Tesla Model 3, the company's so-called affordable electric car, may not make its promise to deliver 5,000 cars a week until 2019.
So says analyst Gene Munster, of Loup Ventures, who believes the Model 3 will have its big year — next year, reports U.S. News & World Report.
Tesla had promised to deliver the "world's best AI" with the Model 3. But Tesla had also promised to roll thousands of cars a week out of its factories by the end of 2017. Just 300 had been delivered by November — even as more than half a million pre-orders were booked, starting in 2016 when people stood in line, overnight, for the rights to even buy one of the cars.
Problems at the Gigafactory — where Tesla's batteries are made — have been one problem, says the company. (Elon Musk, Tesla's founder has described the time as "production hell.") But Tesla has hit other bumps in the road. Musk also postponed a big reveal of a new line of electric trucks which had been scheduled for late October.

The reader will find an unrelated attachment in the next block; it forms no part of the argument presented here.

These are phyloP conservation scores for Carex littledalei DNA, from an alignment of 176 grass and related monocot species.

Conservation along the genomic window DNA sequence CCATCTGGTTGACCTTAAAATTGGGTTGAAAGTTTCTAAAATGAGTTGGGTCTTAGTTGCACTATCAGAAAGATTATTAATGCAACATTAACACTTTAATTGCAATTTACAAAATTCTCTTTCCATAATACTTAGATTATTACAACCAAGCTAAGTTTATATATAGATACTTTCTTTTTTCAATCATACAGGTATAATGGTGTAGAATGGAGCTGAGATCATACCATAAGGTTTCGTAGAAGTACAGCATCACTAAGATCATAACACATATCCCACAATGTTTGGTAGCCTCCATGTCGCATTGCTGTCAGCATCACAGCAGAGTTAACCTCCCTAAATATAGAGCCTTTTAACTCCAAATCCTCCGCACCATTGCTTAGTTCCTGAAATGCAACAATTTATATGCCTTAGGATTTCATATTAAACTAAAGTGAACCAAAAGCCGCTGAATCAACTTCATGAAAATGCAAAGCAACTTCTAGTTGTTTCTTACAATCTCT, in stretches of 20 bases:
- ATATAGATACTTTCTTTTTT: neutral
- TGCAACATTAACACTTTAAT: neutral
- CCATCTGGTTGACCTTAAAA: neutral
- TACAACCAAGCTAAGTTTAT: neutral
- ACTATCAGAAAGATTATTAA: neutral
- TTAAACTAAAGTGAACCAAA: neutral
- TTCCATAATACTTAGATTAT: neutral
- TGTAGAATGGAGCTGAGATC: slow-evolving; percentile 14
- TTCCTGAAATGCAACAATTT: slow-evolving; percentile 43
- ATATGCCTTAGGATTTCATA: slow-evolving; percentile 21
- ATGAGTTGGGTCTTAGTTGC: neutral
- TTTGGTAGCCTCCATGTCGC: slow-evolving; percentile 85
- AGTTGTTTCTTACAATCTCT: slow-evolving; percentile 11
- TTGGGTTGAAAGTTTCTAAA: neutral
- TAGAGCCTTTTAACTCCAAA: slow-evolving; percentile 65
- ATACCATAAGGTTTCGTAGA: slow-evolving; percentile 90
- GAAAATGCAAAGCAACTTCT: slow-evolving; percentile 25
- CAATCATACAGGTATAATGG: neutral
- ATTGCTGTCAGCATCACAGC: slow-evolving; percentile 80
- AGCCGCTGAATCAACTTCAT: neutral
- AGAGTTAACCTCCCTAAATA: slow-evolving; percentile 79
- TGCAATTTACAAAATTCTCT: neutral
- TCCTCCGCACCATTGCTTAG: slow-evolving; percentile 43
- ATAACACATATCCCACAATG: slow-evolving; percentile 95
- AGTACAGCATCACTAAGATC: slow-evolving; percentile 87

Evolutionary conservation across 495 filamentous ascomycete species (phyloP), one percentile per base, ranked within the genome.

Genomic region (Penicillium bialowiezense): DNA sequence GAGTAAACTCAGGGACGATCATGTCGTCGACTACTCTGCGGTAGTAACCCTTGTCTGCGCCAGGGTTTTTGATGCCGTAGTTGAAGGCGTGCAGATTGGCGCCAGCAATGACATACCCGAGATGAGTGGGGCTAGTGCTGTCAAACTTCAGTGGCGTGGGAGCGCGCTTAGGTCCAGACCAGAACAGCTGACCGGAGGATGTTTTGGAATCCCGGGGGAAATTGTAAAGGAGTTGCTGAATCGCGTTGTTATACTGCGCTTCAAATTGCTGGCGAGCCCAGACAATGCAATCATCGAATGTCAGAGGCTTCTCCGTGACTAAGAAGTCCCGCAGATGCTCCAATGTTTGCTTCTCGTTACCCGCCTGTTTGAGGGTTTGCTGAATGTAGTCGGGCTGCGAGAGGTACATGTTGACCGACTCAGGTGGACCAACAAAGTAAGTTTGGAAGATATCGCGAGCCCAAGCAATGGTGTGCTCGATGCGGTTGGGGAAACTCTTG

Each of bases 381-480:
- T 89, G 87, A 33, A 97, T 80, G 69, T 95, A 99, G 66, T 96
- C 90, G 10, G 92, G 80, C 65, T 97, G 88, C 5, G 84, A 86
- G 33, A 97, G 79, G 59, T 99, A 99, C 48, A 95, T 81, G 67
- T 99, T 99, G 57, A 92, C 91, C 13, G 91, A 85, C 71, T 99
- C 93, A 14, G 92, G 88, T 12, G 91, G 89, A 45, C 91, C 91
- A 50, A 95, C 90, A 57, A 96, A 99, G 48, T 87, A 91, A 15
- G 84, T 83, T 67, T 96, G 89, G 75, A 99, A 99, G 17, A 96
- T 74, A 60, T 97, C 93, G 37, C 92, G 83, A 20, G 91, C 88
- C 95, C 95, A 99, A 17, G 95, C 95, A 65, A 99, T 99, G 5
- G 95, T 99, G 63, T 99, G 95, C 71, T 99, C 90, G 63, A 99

Still, many believe Tesla will eventually pull through, with the Model 3 a bit hit. And while the company is reporting earnings this week — along with updates on how many Model 3 cars have been delivered — analysts including Munster consider the car maker's delays no more problematic than growing pains other car companies will have when they start to produce electric and autonomous vehicles as well.